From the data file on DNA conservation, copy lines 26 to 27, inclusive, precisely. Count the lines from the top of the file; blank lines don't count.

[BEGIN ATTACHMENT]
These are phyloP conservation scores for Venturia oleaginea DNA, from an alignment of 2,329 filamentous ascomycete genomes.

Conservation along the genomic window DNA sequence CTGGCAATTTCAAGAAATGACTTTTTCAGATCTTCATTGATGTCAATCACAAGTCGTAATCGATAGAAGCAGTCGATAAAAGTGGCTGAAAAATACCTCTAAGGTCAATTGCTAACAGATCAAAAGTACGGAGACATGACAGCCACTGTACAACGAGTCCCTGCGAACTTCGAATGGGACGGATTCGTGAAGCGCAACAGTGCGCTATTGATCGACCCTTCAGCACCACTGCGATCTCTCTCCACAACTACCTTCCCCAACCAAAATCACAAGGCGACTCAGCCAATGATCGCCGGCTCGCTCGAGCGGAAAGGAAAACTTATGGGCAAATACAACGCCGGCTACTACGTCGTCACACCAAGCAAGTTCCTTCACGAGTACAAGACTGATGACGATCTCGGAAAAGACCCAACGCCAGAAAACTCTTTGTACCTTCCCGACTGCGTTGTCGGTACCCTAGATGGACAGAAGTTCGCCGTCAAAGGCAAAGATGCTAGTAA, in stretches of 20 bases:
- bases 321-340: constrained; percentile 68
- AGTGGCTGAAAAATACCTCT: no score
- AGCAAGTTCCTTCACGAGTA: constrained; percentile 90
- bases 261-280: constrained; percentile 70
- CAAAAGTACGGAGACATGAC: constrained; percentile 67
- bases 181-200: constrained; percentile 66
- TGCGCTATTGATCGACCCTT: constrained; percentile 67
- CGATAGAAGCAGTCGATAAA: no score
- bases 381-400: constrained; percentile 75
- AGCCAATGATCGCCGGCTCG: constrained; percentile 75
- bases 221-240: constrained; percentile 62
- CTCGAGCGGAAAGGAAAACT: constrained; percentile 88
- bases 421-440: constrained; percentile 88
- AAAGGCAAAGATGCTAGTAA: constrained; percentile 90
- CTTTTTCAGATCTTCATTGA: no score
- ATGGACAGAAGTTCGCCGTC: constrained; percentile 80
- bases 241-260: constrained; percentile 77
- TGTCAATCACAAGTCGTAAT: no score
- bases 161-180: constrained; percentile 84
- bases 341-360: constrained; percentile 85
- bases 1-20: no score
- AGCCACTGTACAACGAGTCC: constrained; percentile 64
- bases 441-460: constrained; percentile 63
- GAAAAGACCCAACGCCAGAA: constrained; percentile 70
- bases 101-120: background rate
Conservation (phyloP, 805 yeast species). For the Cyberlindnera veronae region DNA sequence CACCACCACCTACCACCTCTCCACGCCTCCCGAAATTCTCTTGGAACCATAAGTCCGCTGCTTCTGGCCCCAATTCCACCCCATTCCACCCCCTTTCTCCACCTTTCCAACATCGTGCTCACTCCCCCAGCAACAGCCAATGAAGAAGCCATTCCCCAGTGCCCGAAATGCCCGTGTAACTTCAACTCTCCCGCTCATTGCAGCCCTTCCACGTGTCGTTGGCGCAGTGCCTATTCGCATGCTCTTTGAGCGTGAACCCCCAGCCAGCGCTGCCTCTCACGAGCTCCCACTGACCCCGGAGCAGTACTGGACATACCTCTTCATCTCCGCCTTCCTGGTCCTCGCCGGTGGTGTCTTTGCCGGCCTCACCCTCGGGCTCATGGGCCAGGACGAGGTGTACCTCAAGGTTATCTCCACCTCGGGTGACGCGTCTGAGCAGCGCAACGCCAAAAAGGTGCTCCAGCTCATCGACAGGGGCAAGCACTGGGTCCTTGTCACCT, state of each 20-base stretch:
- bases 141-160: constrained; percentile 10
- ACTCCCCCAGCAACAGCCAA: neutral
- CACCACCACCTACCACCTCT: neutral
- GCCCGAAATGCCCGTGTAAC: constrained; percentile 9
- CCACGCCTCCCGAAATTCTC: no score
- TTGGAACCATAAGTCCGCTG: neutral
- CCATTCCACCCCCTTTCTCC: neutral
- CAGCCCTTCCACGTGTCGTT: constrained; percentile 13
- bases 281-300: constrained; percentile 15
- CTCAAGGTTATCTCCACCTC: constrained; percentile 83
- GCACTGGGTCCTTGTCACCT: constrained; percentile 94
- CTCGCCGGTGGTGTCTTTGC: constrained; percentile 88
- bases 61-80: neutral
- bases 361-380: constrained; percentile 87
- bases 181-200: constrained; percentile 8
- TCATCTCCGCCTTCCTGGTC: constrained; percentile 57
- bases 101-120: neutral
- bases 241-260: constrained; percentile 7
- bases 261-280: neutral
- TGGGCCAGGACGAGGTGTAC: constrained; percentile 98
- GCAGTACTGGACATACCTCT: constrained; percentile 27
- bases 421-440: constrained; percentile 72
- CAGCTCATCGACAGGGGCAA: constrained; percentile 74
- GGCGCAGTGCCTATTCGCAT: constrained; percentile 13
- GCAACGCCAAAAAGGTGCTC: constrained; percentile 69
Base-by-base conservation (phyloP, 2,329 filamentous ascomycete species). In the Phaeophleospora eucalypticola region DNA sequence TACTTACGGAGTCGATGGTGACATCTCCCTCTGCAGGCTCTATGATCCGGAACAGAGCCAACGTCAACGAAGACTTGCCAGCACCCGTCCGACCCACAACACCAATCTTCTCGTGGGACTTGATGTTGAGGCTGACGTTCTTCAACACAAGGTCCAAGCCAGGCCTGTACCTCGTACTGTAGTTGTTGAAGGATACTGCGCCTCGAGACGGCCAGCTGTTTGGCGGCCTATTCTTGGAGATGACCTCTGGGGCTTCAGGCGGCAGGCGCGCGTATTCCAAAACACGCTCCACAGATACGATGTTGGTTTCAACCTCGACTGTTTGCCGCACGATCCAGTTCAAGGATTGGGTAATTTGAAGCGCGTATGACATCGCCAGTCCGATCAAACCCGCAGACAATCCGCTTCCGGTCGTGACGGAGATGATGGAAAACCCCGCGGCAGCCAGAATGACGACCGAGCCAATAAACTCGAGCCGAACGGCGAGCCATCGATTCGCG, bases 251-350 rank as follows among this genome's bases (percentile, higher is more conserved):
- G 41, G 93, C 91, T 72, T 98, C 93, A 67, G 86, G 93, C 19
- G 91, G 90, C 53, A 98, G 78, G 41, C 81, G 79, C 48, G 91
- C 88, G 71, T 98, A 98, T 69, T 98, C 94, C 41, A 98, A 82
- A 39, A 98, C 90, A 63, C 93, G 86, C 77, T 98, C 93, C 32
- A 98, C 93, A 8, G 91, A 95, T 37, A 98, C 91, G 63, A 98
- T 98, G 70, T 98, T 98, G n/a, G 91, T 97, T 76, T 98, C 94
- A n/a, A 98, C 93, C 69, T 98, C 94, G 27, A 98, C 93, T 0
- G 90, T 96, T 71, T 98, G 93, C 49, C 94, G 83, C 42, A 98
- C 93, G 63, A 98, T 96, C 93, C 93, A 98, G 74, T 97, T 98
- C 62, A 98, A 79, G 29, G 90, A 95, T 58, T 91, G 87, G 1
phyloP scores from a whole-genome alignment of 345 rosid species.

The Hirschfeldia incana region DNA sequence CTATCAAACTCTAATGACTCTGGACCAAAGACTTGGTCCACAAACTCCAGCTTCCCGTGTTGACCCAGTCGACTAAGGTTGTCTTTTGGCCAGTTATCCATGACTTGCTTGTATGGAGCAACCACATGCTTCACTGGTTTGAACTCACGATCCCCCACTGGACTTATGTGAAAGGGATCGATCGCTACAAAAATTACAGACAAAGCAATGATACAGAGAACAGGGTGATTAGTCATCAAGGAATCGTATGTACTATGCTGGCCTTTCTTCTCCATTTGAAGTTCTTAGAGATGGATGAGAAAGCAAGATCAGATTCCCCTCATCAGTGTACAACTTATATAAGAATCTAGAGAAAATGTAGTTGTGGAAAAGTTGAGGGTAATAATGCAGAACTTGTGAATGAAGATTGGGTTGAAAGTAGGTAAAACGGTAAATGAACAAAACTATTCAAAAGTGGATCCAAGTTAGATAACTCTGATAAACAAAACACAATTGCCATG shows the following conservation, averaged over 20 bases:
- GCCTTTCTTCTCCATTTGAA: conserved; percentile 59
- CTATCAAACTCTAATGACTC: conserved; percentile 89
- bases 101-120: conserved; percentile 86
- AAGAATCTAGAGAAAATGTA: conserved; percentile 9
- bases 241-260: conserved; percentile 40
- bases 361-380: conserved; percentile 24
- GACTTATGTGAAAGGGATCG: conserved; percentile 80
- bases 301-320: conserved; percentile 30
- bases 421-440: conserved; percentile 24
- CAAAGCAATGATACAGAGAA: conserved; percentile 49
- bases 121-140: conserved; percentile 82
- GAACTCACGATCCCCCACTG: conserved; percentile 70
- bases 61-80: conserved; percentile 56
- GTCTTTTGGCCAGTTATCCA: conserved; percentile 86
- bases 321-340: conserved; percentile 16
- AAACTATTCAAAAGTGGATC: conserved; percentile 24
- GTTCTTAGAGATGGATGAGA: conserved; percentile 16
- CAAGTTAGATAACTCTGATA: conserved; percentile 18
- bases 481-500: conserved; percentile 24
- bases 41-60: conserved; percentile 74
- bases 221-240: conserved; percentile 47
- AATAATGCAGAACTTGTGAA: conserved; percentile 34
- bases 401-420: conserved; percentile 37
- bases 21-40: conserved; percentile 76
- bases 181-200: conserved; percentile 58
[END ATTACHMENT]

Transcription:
- GAAAAGACCCAACGCCAGAA: constrained; percentile 70
- bases 101-120: background rate